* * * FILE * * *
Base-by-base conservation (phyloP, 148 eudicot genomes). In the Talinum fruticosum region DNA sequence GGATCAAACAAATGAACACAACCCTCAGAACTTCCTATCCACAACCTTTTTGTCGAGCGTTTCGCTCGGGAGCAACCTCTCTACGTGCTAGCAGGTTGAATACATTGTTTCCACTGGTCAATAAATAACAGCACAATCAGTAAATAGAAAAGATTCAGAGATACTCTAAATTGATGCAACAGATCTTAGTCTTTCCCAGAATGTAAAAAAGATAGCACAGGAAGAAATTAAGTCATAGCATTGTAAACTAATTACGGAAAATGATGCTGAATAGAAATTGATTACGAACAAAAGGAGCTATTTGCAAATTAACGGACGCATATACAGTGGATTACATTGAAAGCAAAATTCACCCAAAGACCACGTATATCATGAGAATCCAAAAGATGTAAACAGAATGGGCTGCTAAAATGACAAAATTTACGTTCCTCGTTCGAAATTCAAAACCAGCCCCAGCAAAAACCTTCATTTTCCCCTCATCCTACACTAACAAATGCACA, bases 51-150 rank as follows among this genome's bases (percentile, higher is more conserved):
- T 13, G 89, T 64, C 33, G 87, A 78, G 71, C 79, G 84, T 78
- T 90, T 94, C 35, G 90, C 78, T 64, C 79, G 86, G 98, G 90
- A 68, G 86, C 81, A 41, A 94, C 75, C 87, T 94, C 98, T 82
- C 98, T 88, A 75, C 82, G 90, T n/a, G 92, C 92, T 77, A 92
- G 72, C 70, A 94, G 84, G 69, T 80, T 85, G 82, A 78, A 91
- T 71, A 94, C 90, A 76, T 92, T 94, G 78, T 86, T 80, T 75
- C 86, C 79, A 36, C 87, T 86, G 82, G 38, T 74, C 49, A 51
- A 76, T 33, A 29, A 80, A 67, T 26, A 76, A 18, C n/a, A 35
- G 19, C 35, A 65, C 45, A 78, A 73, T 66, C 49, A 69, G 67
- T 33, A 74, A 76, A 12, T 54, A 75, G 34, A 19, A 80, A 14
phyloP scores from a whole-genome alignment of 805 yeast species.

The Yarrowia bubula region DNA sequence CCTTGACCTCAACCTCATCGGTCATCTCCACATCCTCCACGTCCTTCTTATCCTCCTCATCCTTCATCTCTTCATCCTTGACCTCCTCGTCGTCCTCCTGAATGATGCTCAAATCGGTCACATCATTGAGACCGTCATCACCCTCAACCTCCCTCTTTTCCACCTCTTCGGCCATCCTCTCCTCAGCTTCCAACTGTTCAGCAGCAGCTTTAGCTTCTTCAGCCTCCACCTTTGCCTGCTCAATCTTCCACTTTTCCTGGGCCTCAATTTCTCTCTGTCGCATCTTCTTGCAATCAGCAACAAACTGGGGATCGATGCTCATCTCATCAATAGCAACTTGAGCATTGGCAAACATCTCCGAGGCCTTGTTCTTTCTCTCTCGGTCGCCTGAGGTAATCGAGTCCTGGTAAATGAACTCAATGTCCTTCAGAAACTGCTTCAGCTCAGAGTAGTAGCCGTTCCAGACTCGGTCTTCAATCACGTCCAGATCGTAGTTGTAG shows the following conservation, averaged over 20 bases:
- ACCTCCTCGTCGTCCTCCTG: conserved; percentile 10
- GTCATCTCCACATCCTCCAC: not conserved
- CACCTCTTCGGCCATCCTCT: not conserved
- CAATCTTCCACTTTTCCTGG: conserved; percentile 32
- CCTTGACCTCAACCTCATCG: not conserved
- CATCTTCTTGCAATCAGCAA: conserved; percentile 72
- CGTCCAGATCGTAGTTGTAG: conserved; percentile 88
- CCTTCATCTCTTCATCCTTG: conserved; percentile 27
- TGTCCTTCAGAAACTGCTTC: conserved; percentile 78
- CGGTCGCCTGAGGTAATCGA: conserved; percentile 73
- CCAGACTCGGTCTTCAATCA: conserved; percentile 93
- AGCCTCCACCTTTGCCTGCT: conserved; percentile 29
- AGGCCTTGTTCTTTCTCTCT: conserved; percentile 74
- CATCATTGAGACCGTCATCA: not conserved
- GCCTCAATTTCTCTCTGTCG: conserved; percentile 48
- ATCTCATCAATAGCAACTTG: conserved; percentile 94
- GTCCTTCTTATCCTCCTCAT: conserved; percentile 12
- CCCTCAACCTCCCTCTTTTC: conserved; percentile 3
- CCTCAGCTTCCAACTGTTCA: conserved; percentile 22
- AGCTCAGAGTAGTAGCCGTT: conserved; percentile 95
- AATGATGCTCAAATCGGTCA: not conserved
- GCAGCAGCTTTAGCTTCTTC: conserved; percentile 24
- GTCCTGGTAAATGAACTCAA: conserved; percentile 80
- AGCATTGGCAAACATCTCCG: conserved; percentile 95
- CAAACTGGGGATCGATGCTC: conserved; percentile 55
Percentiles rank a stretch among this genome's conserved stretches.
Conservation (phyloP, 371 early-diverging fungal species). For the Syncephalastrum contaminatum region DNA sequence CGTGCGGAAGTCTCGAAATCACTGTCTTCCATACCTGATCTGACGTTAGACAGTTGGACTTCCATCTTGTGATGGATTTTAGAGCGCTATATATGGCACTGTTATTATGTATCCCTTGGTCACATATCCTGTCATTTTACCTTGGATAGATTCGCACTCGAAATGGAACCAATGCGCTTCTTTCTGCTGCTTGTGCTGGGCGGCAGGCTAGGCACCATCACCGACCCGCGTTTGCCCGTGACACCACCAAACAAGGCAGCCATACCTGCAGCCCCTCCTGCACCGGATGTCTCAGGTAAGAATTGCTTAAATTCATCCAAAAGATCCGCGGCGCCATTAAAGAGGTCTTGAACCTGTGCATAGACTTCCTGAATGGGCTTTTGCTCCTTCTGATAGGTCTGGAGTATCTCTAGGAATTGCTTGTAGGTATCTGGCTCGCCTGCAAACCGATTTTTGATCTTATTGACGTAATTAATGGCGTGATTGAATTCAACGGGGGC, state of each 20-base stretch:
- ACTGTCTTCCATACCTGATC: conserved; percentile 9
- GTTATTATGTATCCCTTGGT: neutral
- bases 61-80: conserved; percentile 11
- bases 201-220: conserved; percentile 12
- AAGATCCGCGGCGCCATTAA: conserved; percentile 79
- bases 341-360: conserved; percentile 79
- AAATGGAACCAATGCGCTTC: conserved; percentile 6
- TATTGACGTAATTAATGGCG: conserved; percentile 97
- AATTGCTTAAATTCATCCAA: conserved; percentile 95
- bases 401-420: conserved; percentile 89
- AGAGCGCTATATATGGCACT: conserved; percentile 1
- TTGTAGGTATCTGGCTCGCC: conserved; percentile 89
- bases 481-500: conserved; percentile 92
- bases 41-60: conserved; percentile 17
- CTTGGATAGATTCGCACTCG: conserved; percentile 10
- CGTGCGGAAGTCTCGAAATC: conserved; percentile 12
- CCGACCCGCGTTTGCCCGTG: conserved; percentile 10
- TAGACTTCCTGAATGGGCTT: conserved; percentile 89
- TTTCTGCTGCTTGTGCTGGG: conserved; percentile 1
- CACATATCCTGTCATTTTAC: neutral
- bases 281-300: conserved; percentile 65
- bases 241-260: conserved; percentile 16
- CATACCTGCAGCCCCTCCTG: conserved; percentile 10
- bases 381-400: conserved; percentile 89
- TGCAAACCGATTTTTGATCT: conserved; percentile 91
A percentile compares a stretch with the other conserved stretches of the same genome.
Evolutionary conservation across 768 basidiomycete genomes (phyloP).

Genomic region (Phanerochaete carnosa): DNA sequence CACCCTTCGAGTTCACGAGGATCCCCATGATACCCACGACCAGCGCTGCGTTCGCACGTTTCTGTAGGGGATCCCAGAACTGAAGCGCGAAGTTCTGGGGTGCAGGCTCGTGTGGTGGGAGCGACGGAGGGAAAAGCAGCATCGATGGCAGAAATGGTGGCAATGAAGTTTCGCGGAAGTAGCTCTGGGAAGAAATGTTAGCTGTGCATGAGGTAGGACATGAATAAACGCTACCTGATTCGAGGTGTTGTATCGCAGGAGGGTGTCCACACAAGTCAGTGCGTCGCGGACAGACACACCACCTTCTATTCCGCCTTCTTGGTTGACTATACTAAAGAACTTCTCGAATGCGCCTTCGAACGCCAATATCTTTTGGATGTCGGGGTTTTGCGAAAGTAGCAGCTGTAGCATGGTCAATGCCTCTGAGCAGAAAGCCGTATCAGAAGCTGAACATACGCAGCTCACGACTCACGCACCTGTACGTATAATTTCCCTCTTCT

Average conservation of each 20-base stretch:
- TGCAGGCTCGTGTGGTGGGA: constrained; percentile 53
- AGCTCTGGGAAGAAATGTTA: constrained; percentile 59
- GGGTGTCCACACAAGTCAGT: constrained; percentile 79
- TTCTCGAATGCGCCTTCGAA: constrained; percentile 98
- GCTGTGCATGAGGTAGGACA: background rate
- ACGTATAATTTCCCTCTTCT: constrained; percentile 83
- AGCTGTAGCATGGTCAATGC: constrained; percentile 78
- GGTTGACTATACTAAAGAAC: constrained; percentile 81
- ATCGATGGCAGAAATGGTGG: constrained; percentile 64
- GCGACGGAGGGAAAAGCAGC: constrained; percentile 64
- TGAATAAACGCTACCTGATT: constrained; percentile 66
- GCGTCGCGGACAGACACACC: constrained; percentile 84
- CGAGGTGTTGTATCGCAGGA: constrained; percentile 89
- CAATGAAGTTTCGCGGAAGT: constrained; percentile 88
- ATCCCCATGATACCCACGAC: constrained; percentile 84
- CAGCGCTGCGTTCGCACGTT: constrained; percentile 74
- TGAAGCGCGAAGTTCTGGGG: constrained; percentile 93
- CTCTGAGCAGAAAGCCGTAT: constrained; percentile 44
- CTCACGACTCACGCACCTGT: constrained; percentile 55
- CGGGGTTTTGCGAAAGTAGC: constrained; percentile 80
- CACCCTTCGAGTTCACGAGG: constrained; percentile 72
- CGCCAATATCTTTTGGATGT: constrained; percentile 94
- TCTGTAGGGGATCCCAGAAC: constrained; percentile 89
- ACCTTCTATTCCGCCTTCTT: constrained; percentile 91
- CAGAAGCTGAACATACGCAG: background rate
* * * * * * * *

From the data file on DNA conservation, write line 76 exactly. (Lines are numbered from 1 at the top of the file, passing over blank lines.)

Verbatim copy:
- AGCTGTAGCATGGTCAATGC: constrained; percentile 78